The analysis shows that Chinese investors invest particularly heavily in developing and neighboring countries. They invest less in industrialized and distant countries. The researchers estimate that a common border increases overinvestment by around 18 percentage points compared to the countries that do not share a border with China. They also show that China invests particularly heavily in countries with weak state institutions, such as India, Indonesia or Thailand. For example, if the efficiency of the public sector increases by one level on a five-point scale, overinvestment falls by 13 percentage points.

The bilateral trade volume also increases investments: if the trade share of total Chinese trade volume increases by 1 percent, this increases overinvestment by 0.4 percent. The reason for this effect is that increasing trade also improves knowledge about trading partners: about the language, customs or regulations in a country. This knowledge facilitates further financial investments by Chinese investors in that country.

High technology: China’s focus in industrialized countries

Agarwal and her co-authors also look into which sectors are invested in within a target country. To do this, they again use the concept of overinvestment: If the investment share of a sector is greater than the share of the national stock market capitalization, then one speaks of overinvestment in this sector. The analysis shows that Chinese investors invest excessively in the construction and communication sectors, and in developing countries also in mining. In contrast, industry and the financial sector are underweighted. When it comes to investments in industrialized nations, the high-tech sector is significantly overweighted, although across all countries, Chinese investments in the high-tech sector are underweighted by 10 percent.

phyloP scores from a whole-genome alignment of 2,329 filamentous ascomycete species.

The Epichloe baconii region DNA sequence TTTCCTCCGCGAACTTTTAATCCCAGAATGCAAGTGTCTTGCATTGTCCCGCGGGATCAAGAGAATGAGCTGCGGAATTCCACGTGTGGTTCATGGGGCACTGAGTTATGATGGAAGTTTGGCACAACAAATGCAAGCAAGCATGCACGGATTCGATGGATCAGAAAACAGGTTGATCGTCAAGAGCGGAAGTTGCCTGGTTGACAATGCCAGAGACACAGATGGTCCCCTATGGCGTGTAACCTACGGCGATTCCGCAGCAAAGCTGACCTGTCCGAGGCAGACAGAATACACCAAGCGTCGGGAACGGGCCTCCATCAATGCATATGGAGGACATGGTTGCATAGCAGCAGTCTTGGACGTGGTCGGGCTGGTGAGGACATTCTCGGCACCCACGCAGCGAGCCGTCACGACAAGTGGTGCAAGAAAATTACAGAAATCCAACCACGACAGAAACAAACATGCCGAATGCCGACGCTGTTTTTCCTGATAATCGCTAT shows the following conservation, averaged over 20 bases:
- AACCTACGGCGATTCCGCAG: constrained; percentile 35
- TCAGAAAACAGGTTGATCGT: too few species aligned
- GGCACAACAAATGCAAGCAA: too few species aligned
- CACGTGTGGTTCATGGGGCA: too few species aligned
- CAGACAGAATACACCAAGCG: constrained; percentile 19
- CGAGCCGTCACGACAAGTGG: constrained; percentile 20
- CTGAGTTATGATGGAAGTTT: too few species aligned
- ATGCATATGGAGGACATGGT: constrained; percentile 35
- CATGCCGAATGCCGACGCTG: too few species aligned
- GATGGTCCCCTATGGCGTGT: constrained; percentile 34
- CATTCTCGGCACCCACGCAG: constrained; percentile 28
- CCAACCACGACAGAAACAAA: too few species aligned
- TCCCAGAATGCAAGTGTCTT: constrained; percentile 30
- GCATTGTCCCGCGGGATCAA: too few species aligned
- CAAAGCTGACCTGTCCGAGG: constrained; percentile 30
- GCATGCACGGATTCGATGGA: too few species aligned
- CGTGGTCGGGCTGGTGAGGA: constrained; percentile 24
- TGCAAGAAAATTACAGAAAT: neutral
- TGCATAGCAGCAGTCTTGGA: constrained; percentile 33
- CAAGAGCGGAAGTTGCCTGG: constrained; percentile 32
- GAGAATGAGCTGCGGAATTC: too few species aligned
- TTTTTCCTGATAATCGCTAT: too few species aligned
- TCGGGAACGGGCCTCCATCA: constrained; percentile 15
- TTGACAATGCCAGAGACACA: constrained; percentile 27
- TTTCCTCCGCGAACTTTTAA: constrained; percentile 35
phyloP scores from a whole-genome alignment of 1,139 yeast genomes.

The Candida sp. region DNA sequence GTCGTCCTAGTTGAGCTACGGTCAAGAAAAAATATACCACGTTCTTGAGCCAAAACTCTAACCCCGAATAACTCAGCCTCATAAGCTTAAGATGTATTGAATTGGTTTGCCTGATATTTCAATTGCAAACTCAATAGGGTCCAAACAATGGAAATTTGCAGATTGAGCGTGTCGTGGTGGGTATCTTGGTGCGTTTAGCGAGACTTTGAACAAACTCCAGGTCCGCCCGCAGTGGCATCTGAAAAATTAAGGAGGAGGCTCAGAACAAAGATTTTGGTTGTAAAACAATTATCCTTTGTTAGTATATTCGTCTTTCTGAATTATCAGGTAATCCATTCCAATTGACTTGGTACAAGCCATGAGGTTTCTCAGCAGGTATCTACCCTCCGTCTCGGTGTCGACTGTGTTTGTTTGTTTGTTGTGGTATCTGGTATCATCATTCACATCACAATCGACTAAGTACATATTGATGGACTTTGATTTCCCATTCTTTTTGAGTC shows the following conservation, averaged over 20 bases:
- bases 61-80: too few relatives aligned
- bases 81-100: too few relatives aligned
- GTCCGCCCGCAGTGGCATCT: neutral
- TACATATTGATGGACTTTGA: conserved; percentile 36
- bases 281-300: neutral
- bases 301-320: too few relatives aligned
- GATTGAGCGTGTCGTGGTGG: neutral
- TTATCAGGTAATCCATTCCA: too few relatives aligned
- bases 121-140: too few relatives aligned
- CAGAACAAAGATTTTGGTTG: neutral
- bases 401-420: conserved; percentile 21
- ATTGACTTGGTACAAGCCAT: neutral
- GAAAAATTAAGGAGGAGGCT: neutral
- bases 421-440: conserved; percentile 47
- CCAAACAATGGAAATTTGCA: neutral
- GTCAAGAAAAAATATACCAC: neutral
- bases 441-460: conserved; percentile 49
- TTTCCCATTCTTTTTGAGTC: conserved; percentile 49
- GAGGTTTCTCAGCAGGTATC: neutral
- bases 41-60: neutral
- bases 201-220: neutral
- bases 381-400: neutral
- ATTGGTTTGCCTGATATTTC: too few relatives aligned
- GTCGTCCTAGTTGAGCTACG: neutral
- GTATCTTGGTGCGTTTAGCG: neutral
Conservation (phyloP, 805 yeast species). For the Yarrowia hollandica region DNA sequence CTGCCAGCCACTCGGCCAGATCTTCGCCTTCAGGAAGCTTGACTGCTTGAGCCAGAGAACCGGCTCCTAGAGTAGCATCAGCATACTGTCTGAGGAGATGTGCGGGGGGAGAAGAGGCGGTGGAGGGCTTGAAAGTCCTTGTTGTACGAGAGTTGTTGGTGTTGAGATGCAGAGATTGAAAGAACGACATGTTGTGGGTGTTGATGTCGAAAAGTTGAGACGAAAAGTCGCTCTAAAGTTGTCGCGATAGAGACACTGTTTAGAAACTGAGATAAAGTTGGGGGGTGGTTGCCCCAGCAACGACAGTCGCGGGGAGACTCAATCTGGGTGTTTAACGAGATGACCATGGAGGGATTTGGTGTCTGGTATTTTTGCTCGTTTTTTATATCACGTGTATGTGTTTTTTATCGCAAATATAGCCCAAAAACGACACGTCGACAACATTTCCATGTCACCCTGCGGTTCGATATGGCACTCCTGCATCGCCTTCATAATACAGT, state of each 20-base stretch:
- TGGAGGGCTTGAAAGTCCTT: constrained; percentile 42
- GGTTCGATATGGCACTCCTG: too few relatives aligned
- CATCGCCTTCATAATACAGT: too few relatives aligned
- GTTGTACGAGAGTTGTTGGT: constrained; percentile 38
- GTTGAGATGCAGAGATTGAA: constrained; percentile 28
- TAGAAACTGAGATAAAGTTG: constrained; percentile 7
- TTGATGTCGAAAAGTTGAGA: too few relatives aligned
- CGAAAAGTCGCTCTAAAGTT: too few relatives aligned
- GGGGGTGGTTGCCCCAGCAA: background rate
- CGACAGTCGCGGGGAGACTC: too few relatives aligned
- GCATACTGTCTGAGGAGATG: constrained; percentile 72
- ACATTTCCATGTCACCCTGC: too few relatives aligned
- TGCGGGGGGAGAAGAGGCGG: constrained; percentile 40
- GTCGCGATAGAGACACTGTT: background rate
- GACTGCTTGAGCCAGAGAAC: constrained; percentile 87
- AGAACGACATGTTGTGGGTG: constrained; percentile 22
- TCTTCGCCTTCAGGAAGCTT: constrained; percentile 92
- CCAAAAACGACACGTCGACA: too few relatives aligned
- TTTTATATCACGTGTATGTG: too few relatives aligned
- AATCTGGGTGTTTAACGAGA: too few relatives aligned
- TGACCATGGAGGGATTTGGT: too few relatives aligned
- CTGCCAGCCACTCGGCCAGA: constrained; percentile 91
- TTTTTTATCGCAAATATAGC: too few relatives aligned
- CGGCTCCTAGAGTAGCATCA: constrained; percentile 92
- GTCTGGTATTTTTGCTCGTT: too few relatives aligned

How can one explain these observations? One hypothesis of the researchers is that institutional investors from China invest abroad primarily in those sectors in which China itself is not very productive and has a comparative disadvantage. Sectors in which China imports disproportionately high levels. Examples are mining, the development of computer software or communication technology. In fact, an estimate shows that overinvestment in a sector increases by 4.5 percent if the comparative disadvantage increases by one index point. [1] In addition, the authors show that investments flow disproportionately into those countries that overflow in the respective sectors have a comparative advantage.

Diversification plays an important role. In China itself, a lot of capital flows into sectors in which the state has a comparative advantage. It can therefore make sense to invest in other sectors abroad. Information advantages are another explanation for investment behavior. Because an increasing bilateral trade volume also entails higher investments. In doing so, the investors use the information they receive through the imports from this foreign sector. However, considerations of return or learning effects do not play a significant role in investment decisions, according to the study authors. Learning effects would mean that the investments are mainly used to improve local technology.

* Next Generation: The “Next Generation” initiative encourages young scientists, decision-makers and the public to inform them about new scientific findings. The best students summarize the results of selected publications in leading economic journals. These empirical and theoretical foundations find their way into politics and economics in a clear and well-processed, short form, where they are also used as decision-making aids. Further information on the project and current articles can be found on the website of the University of St. Gallen.


Agarwal, Isha Grace Weishi Gu and Eswar Prasad (2019). China’s Impact on Global Financial Markets, NBER Working Paper No. 26311.

1 The average index value is 1, with a standard deviation of 1 as well.


Translated into English by Yuri Kofner.